Keith D, contributor
My father is a proud bald man. As a child, he prepared me for the hardships I would come to face as a bald man in America. He taught me comebacks to bald slurs such as “Baldy”, “Chrome-Dome”, and “Mr. Potato Head-lookin’-motherfucker.”
He taught me not to wear a hat, but to hold my bald head high. He taught me how to position myself in photographs, so as to not have light reflecting from my eventual bald spot.
As a rebellious teenager, when I grew out my hair and refused to get it cut, he understood.
“Enjoy your hair now while you still have it!”
My father warned me of false products, promising the impossible. “There is no cure to baldness”, he’d say, “there is only acceptance.” And acceptance is what I learned.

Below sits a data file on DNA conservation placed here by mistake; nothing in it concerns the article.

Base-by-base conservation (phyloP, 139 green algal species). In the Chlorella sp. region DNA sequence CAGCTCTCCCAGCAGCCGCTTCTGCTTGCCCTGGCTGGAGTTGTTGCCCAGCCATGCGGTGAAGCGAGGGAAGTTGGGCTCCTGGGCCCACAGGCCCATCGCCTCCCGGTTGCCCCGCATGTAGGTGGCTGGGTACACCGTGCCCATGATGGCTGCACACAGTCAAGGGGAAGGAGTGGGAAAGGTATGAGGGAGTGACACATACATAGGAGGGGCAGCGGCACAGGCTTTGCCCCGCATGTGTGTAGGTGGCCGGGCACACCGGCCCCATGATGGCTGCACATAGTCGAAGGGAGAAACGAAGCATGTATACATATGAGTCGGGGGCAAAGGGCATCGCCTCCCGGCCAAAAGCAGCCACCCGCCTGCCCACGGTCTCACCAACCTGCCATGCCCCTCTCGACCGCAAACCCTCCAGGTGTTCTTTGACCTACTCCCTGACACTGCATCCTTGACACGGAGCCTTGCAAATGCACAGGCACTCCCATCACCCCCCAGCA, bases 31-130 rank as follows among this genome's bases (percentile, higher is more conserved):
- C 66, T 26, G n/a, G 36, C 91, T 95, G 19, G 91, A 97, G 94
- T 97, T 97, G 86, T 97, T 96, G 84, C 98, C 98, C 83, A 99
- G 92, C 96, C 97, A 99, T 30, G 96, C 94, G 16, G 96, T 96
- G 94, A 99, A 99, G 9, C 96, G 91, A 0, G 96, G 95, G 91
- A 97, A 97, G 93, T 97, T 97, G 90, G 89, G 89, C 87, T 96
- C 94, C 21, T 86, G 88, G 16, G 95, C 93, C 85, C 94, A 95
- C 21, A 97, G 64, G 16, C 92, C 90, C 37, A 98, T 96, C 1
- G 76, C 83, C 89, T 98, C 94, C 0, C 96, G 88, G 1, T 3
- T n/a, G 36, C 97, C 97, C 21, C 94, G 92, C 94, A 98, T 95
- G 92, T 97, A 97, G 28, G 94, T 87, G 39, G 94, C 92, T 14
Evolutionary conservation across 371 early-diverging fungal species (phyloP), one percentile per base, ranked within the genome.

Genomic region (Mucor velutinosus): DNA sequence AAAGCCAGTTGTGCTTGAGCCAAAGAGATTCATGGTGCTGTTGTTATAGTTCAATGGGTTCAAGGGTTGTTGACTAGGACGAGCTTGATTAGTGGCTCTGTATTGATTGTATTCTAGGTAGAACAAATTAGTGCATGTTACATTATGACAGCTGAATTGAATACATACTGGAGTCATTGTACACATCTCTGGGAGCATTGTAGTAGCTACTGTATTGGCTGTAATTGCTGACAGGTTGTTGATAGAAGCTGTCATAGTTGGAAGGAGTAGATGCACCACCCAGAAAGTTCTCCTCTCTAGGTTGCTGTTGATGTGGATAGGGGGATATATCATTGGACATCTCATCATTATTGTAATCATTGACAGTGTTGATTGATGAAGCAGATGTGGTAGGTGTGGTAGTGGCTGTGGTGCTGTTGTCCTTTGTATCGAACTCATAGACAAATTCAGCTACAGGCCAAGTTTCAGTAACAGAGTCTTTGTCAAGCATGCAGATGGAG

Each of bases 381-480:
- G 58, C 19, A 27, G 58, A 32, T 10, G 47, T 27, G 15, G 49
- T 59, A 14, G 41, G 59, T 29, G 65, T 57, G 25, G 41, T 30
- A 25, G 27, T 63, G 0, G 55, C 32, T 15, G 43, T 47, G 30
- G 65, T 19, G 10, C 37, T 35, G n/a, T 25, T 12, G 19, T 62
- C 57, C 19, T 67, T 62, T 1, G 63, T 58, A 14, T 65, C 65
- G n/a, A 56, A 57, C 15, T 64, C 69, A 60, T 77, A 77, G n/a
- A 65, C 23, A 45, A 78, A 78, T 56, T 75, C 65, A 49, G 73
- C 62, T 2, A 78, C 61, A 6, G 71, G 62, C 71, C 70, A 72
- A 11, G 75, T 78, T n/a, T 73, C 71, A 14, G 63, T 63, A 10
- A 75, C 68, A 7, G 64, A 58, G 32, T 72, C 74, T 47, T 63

In 2006, I was a teenager approaching his 20s. The same age Dad started to lose his hair. Finally, after 19 years of my father’s preparations, I was ready to accept my inevitable fate. I was ready to be a bald man.
Seven years later, I still have all my hair. Turns out baldness is passed on from your mother’s side and my mom has a full head of hair. Thanks to my father I now have the wit and charm of a bald man without all the unsightly hair loss.